This Invention Could Save Your Life

A new invisible bike helmet could revolutize the way people move. But it’s got a steep climb to commercial success in the United States.

National Journal
Matt Berman
Nov. 15, 2013, 3 a.m.

It looks like a trash­bag com­ing out of a finely-pat­terned neck-pil­low. But if you find your­self col­lid­ing with a Volvo on your bike, it could ac­tu­ally save your life.

Meet Hövd­ing, the in­vis­ible bike hel­met. It’s a real, ac­tu­al thing. But it won’t be so easy for it to come to mar­ket in the United States.

Here’s a three-minute doc­u­ment­ary about the Swedish hel­met and its founders:

Bi­cycle in­jur­ies are ob­vi­ously ser­i­ous busi­ness. The 677 cyc­ling deaths in 2011 (the last year for which there’s data) made up 2 per­cent of all mo­tor-vehicle traffic deaths. Ac­cord­ing to the Na­tion­al High­way Traffic Safety Ad­min­is­tra­tion, 48,000 bikers were in­jured in crashes. At the same time, bike rider­ship has been on the rise in the United States.

And yes, hel­mets make a big dif­fer­ence. Hel­met use re­duces the risk of head in­jury by 85 per­cent, says the In­sur­ance In­sti­tute for High­way Safety. But use isn’t at all uni­ver­sal. The most re­cent gov­ern­ment study in 1999 pegged hel­met use at about 50 per­cent. And state laws that man­date hel­met use, ac­cord­ing to this map from IIHS, aren’t really for­cing any­one’s hand:

Part of the is­sue with hel­mets comes down to a simple mat­ter of clunk­i­ness. Sure, mak­ing a bi­cycle hel­met a bit less bulky and ugly won’t ne­ces­sar­ily save hun­dreds of lives. But the in­vis­ible hel­met has the po­ten­tial to help kick up the num­ber of people who use hel­mets, and feel com­fort­able on a bike in gen­er­al.

If the doc­u­ment­ary above didn’t con­vince you that a bat­tery-powered hel­met with sensors could save your head from a crash, check out this crash test video, which has been viewed nearly 2 mil­lion times on You­Tube:

The hel­met didn’t just pass European in­spec­tion. It also suc­ceeded in a test by a Swedish in­sur­ance com­pany that went at high­er max­im­um speeds than the European stand­ards, and it per­formed bet­ter than 12 oth­er more-stand­ard bike hel­mets.

But there are a couple prob­lems. First and fore­most: gov­ern­ment reg­u­la­tion.

The hel­mets are on sale right now in Sweden, but they can’t leg­ally be sold in the United States as a safety hel­met un­til they pass the tests of the Con­sumer Product Safety Com­mis­sion.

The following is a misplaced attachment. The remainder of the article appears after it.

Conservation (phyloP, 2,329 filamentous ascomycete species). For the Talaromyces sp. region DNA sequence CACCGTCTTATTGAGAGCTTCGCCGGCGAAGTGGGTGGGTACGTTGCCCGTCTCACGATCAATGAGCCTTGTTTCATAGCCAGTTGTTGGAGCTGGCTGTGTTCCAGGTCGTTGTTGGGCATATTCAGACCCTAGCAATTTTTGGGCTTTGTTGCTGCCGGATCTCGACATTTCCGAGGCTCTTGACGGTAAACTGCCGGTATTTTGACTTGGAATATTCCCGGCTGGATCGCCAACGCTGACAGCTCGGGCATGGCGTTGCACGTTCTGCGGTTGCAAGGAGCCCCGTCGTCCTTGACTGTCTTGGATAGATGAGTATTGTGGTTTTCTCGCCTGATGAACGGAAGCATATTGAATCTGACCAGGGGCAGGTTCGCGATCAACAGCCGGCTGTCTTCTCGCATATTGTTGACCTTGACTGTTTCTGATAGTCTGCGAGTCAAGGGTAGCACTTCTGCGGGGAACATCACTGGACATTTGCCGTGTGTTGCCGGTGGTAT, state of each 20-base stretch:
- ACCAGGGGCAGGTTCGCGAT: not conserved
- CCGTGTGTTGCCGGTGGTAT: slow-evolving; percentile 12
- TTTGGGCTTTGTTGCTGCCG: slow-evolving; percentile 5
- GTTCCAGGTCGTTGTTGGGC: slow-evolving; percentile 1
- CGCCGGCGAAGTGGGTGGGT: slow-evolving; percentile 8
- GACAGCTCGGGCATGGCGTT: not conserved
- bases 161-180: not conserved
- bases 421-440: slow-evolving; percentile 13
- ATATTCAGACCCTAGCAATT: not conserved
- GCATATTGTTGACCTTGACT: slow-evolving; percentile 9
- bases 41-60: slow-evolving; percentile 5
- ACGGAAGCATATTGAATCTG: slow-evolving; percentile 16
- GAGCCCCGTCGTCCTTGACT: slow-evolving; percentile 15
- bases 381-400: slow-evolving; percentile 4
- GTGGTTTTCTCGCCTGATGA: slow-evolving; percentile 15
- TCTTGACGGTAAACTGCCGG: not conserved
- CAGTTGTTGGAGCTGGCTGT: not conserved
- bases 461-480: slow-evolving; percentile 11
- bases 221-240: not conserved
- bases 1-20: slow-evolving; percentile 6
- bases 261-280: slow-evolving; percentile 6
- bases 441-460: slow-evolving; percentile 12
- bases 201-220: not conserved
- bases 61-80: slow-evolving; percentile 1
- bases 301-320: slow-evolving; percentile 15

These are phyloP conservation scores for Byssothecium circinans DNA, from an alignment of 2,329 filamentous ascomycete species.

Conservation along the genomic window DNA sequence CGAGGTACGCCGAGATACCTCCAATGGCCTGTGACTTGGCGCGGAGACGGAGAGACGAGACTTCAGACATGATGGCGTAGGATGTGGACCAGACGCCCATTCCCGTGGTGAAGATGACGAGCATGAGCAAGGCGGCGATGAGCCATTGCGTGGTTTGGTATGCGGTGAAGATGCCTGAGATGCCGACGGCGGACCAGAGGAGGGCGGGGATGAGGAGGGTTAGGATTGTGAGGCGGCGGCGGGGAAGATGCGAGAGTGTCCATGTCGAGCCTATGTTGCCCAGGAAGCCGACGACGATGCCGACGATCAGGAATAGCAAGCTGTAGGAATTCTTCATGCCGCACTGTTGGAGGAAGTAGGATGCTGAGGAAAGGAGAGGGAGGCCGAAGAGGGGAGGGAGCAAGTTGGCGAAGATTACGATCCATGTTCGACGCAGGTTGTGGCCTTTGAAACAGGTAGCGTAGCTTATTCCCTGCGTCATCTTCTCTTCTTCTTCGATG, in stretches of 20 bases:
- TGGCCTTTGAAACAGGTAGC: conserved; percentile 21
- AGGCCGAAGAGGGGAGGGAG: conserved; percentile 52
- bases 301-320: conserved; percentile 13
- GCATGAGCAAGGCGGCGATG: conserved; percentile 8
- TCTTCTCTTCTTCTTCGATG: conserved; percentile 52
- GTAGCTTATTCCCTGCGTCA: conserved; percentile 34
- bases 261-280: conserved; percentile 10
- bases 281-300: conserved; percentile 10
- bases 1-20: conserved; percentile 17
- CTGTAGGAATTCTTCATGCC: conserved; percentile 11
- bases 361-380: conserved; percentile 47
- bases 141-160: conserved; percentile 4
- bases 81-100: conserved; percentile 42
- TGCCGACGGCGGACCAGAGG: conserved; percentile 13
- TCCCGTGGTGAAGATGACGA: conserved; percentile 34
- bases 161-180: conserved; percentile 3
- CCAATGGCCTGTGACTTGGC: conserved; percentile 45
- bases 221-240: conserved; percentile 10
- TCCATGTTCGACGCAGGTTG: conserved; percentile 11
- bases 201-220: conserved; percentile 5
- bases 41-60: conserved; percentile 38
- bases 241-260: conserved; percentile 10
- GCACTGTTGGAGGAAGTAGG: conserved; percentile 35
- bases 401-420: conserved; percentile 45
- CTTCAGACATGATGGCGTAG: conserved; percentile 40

(Hövd­ing)The tests, which are known to be stricter than those in Europe, have a few ob­vi­ously dif­fi­cult ele­ments for the in­vis­ible hel­met. Many of the reg­u­la­tions have to do with the po­s­i­tion­ing of the hel­met in dif­fer­ent situ­ations, which can be a bit con­fus­ing when the hel­met is, you know, an airbag that comes out at the last minute.

The gov­ern­ment isn’t the only thing in the way. The hel­mets re­tail right now for €399, or just over $537. Without get­ting that price down, it’s hard to ima­gine all that many people buy­ing an in­vis­ible hel­met, no mat­ter the fash­ion ap­peal.

What We're Following See More »
PROCEDURES NOT FOLLOWED
Trump Not on Ballot in Minnesota
2 days ago
THE LATEST
MOB RULE?
Trump on Immigration: ‘I Don’t Know, You Tell Me’
2 days ago
THE LATEST

Perhaps Donald Trump can take a plebiscite to solve this whole messy immigration thing. At a Fox News town hall with Sean Hannity last night, Trump essentially admitted he's "stumped," turning to the audience and asking: “Can we go through a process or do you think they have to get out? Tell me, I mean, I don’t know, you tell me.”

Source:
BIG CHANGE FROM WHEN HE SELF-FINANCED
Trump Enriching His Businesses with Donor Money
4 days ago
WHY WE CARE

Donald Trump "nearly quintupled the monthly rent his presidential campaign pays for its headquarters at Trump Tower to $169,758 in July, when he was raising funds from donors, compared with March, when he was self-funding his campaign." A campaign spokesman "said the increased office space was needed to accommodate an anticipated increase in employees," but the campaign's paid staff has actually dipped by about 25 since March. The campaign has also paid his golf courses and restaurants about $260,000 since mid-May.

Source:
QUESTIONS OVER IMMIGRATION POLICY
Trump Cancels Rallies
4 days ago
THE LATEST

Donald Trump probably isn't taking seriously John Oliver's suggestion that he quit the race. But he has canceled or rescheduled rallies amid questions over his stance on immigration. Trump rescheduled a speech on the topic that he was set to give later this week. Plus, he's also nixed planned rallies in Oregon and Las Vegas this month.

Source:
‘STRATEGY AND MESSAGING’
Sean Hannity Is Also Advising Trump
5 days ago
THE LATEST

Donald Trump's Fox News brain trust keeps growing. After it was revealed that former Fox chief Roger Ailes is informally advising Trump on debate preparation, host Sean Hannity admitted over the weekend that he's also advising Trump on "strategy and messaging." He told the New York Times: “I’m not hiding the fact that I want Donald Trump to be the next president of the United States. I never claimed to be a journalist.”

Source:
×